Bundaberg, Bagara, Yandaran
14 days away
40 km / 25 miles since last post
1,845 km / 1,146 miles total
We left the campsite early this morning and headed off for the small village of Yandaran. The reason? It's where Ivette, an old work colleague of Sarah's, lives with her husband Ian. We had arranged to pop in and say hello and spend some time with them.
They live a short 30 minute drive from Bundaberg town centre in a small rural farming community. They have a fair size plot in which they grow a number of different fruits and nuts. Ivette is keen on starting an Alpaca farm and already has a few animals.
On arrival we were treated with a tasty lunch, including some really nice home made chutneys and pickles. We were made to feel at home. Ivette kindly arranged a tour of the Bundaberg Rum distillery and a turtle watching expedition at Mon Repos for us. Apparently these are the highlights of the Bundaberg region and it'd be blasphemy not to visit them. Ian kindly offered to drive us around for the day and point out other areas of interest.
First stop was the rum distillery near the town centre. Bundaberg grows sugar cane. Lots of sugar cane. More sugar cane than you can imagine. The output of which is sugar (duh!) and a bunch of side-products including molasses. These molasses are pumped to the distillery from the sugar mill directly through underground pipes. They are then stored onsite ready for use as and when required. We saw a 2 million litre capacity converted warehouse. It was absolutely massive and an incredible 4 metres deep. The sweet smell in the heat of the day was intoxicating. We had a taste of the dark syrupy substance and it tasted like treacle mixed with liquorice. It was a strong flavour that adhered itself to the palette. We were also shown various containers, vats and pipes and the whole process end-to-end. The finale was entrance to the exclusive onsite bar where you can enjoy all of the products made mere metres from where you are standing. I do like the odd sniff of Scotch now and then (10+ years single malts) and I do have to say that the silver label Bundaberg was getting close to the dryness and intensity of a good whiskey, just with a radically different flavour. The two free tastings were put to good use! No photos I'm afraid as you aren't allowed battery powered equipment in the distillery.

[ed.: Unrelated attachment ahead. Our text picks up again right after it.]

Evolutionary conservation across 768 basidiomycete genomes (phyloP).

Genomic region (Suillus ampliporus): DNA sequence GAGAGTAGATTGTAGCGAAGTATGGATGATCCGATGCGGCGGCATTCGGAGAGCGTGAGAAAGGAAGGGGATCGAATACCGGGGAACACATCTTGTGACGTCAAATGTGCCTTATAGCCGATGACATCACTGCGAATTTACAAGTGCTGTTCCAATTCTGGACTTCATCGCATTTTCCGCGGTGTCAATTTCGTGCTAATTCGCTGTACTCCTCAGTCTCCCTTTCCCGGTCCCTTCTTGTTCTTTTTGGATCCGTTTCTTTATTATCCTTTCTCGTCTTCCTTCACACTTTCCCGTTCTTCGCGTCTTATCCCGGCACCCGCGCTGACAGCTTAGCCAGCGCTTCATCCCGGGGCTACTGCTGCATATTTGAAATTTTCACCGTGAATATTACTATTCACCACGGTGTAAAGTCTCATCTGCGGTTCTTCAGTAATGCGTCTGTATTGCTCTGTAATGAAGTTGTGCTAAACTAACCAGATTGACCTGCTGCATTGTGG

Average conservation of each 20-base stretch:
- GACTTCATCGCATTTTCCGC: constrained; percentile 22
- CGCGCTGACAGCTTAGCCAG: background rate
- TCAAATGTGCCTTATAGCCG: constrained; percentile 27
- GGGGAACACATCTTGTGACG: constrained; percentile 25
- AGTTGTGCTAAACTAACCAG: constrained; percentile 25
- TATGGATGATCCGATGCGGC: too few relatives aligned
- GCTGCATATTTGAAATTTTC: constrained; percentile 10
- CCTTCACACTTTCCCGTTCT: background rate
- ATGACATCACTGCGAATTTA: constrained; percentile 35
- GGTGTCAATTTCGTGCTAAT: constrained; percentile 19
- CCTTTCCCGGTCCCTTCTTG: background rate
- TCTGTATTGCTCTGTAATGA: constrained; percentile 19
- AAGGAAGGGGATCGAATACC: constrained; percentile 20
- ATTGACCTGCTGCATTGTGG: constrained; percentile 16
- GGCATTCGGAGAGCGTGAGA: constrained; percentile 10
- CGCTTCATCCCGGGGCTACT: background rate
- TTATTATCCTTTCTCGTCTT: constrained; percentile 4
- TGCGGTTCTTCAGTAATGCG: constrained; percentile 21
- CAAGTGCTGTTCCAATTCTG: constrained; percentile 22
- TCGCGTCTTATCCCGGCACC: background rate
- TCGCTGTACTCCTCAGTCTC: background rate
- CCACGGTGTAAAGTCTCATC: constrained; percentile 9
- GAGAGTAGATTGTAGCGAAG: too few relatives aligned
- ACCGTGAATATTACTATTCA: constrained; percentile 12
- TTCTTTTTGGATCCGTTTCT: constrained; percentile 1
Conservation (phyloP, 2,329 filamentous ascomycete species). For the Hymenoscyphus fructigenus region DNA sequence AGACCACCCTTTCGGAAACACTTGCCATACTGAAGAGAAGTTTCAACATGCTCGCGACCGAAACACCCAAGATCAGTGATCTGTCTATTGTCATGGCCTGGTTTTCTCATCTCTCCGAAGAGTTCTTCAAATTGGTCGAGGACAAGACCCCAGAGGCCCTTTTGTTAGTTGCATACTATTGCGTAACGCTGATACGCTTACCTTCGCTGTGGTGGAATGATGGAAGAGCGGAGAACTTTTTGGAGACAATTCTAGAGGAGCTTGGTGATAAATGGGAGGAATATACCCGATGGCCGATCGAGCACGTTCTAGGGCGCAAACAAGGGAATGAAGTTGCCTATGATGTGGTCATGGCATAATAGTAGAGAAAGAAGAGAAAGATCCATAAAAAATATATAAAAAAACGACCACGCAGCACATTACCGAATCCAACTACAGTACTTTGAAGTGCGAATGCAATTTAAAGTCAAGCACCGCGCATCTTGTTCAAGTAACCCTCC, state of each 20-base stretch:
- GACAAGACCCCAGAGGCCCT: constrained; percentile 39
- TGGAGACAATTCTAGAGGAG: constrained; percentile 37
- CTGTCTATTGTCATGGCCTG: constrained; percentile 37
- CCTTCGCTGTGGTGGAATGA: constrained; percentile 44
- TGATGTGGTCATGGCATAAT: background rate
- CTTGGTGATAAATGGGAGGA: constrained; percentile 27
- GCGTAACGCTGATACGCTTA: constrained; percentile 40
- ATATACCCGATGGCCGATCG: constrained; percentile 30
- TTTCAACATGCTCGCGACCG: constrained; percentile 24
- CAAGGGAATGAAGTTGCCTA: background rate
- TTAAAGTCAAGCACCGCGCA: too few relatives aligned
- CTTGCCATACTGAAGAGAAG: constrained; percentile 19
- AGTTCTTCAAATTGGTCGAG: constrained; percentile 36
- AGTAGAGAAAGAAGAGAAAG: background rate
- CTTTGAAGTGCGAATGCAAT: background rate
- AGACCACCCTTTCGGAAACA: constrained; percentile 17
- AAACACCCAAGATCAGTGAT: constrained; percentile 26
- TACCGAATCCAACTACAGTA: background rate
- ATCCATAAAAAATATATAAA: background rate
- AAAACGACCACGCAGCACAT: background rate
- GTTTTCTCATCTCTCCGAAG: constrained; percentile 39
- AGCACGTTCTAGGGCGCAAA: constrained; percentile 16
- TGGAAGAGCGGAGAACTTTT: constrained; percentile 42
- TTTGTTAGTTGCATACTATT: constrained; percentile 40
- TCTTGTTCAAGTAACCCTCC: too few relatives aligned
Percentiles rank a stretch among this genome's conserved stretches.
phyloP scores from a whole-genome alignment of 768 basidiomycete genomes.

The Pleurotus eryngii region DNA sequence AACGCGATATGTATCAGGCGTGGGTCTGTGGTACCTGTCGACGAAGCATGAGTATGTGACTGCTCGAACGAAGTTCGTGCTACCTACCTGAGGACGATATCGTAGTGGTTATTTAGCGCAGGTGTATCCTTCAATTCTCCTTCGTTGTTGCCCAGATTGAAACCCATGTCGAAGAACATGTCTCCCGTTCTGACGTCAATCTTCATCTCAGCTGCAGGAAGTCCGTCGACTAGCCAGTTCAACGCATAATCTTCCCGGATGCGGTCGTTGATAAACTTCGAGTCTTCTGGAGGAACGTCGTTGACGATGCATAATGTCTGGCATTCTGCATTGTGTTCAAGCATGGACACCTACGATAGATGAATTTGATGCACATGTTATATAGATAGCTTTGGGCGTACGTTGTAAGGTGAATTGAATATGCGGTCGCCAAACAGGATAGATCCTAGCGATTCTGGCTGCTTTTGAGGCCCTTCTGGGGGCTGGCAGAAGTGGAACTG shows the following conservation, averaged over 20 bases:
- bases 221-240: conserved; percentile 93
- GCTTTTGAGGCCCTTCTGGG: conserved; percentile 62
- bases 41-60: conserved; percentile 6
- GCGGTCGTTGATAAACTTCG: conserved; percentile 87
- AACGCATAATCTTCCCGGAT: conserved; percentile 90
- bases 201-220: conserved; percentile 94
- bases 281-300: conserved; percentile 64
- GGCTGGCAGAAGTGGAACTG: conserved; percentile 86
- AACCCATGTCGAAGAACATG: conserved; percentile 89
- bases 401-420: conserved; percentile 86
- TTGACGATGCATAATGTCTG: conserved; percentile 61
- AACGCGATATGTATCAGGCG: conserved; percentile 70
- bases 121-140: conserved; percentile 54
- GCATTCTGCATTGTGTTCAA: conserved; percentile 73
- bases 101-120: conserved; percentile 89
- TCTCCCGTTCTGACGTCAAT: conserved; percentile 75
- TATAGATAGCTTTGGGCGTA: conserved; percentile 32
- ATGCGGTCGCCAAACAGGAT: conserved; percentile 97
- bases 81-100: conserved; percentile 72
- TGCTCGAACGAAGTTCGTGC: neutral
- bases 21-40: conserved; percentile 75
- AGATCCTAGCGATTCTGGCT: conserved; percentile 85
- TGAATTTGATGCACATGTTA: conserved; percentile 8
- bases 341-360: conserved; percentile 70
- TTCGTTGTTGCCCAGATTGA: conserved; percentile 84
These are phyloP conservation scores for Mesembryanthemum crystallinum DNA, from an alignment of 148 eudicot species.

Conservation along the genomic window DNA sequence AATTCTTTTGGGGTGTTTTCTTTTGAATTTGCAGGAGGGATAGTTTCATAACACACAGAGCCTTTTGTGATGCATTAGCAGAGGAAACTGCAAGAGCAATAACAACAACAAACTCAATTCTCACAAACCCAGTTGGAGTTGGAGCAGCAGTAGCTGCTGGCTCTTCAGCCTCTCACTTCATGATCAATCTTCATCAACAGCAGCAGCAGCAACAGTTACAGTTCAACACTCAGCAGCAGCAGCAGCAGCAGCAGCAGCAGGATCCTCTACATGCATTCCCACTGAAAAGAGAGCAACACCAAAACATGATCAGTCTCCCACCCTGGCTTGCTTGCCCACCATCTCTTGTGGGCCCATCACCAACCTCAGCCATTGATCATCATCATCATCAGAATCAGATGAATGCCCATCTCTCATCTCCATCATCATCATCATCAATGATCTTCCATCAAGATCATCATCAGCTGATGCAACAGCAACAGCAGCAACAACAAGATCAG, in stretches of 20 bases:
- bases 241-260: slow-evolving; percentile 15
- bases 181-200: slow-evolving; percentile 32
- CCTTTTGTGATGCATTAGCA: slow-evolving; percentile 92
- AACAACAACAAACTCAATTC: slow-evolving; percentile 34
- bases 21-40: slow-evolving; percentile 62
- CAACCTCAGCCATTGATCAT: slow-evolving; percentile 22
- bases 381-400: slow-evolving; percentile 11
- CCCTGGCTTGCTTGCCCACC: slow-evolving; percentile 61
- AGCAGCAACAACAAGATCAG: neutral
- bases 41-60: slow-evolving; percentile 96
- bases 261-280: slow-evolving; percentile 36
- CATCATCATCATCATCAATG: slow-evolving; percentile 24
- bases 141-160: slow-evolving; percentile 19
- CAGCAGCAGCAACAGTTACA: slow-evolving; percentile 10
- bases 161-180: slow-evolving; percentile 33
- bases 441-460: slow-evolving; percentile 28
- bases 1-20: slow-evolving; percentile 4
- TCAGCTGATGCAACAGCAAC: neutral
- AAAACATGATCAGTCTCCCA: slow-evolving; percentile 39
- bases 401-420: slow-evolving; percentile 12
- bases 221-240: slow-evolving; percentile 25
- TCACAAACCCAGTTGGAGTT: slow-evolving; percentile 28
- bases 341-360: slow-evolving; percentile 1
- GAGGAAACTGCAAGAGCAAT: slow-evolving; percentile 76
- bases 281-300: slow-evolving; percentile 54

Next up was a drive to Hummock lookout for a lookout over the region. The views were pretty impressive and it was amazing to see just how flat the region is. It reminded me very strongly of The Netherlands. You can see why the area is used as farmland.
We then took a brief drive to Bargara beach for a look around and then a short stop at one of the local bars before heading off to Mon Repos for the turtle watching.
Mon Repos is world famous as being one of the few beaches in Australia where giant endangered sea turtles come to lay their eggs. The area is now classified as a conservation park and is closely monitored by scientists and local enthusiasts. All of the turtles are now listed as endangered species thanks to man's infringement on their lives. We arrived at 6:30pm sharp. It was a full 3 hour wait until our group was called to observe a turtle that had been spotted on the beach. Our turtle had dug a nest for her eggs and had begun to start laying before she got spooked, decided to call it a night and crawled back into the ocean. Unfortunately, it's not yet possible to schedule nature, but the organisation at the centre certainly needs improvement. No photos I'm afraid as you aren't allowed to use the flash and the group was the size of 3 rugby teams so visibility was hard.
After a busy day we returned to a home cooked lasagne and hit the sack quite tired.